Samyukta Āgama (2) 221

Bhikkhunī Saṃyutta

Cālā

Thus have I heard, once, the Buddha was staying at Sāvatthī at the Jeta Grove in the Anāthapiṇḍika Park.

At that time there was a nun named Cālā. One morning she took her robes and her begging bowl, and entered the town to beg for food. Having finished her meal, she cleaned her bowl, and gathered her seat for meditation. She went to the Andhavana forest for the day’s abiding, and sat upright under a tree to meditate. At that time King Māra thought: “The renunciant Gotama is staying at Sāvatthī at the Jeta Grove in the Anāthapiṇḍika Park. There is the nun Cālā who in the morning took her robes and her begging bowl and entered the town to beg for food. Having finished her meal, she cleaned her bowl, gathered her seat and has gone into the Andhavana forest for the day’s abiding. Now she is sitting under a tree. I shall go there and disturb her!” Having thought thus, he transformed himself into a young man, approached her, and said: “My lady, where do you desire to be reborn?” The nun replied: “As things stand, I will not be reborn anywhere.” At that time the young man spoke a verse:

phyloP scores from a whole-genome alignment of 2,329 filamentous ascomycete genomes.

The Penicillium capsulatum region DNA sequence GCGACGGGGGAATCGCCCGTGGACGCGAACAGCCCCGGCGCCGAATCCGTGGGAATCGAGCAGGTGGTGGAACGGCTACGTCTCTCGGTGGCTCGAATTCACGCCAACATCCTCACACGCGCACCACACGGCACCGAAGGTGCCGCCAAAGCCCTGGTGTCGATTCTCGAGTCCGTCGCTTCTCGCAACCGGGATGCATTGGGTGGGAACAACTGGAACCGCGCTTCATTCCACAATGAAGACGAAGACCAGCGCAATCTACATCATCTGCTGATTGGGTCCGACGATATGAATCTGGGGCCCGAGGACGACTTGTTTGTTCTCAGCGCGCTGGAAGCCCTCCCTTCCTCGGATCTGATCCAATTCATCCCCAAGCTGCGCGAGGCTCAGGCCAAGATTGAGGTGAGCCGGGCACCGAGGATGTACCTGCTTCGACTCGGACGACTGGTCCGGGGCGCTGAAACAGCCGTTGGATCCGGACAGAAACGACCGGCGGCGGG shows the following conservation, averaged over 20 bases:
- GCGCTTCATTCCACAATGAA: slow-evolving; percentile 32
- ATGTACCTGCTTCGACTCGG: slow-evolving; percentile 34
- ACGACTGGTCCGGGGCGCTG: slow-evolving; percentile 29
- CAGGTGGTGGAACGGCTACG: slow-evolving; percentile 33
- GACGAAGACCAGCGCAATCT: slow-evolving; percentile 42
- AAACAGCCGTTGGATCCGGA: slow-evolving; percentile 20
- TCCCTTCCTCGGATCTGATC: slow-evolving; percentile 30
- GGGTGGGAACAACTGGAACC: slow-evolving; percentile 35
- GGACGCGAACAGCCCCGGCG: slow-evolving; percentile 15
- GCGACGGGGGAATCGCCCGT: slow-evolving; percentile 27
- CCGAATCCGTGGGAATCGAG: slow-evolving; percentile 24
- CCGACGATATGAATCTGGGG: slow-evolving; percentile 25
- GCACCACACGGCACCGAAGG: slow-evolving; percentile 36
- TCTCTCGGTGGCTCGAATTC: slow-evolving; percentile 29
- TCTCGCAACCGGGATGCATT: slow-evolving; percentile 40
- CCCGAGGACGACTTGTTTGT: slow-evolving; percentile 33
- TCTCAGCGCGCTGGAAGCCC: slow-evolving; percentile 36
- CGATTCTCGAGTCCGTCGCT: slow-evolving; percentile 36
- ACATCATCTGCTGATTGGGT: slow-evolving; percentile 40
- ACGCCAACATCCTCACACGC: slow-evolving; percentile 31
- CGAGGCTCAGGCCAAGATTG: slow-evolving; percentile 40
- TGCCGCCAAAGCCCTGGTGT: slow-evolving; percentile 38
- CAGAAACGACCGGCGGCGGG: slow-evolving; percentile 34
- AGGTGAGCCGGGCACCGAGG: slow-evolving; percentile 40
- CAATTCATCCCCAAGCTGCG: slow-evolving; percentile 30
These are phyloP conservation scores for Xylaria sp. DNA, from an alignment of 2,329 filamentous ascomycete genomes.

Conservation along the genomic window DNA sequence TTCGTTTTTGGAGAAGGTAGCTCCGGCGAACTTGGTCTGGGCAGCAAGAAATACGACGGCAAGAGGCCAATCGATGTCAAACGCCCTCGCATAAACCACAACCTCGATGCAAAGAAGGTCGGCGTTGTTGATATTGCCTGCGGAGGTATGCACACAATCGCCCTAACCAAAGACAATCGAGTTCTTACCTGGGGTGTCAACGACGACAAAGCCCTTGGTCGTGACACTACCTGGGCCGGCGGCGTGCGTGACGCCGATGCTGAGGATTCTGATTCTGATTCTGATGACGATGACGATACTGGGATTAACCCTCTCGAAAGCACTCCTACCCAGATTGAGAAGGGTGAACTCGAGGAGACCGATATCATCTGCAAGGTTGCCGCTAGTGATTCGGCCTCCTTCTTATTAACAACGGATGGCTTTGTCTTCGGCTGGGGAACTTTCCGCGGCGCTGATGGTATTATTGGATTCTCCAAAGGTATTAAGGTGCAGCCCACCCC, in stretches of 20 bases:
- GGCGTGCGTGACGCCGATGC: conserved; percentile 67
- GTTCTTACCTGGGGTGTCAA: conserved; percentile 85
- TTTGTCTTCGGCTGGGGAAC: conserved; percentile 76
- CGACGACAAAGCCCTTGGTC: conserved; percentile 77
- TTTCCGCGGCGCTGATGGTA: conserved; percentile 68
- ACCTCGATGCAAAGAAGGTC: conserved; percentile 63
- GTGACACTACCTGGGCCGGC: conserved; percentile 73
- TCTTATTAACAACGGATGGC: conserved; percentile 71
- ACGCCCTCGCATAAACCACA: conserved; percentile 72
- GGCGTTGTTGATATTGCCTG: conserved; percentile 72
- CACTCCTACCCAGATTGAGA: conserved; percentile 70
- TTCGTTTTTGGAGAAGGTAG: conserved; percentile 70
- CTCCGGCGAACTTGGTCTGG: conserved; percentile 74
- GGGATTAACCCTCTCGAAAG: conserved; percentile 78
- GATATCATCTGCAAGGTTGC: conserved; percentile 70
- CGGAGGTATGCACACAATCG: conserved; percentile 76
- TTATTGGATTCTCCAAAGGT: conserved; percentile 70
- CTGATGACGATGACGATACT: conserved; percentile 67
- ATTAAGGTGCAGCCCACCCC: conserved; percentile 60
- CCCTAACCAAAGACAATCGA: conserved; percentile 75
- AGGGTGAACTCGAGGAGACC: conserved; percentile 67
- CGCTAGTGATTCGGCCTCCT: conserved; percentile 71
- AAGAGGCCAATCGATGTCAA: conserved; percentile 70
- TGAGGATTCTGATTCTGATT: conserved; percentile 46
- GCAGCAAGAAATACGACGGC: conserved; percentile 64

“Once born we are bound to experience joy /
and the five sensual pleasures.
Who has taught you /
to say you have no need of further birth?”

The nun Cālā replied with a verse:

“Whoever is born must die /
and is held in bondage by all kinds of suffering.
To cut off all suffering /
is not to ask for further life.
The venerable sage, the seer /
has explained this truth:

Suffering, the cause for its arising, /
all this is to be left behind
through practicing the eight-fold noble path, /
peacefully we move toward Nirvāṇa.

The World-honored One has taught me, /
and I rejoice in his teaching.
I have witnessed and realized this teaching /
and therefore have no joy in birth.

I have cut off all craving, /
the darkness of ignorance is destroyed.
Having reached complete cessation, /
I peacefully dwell in a state of purity.
Therefore understand: /
Bad One, you are defeated.”

At that time King Māra thought: “This nun knows my mind well!” Depressed, dispirited, and ashamed he returned to his palace.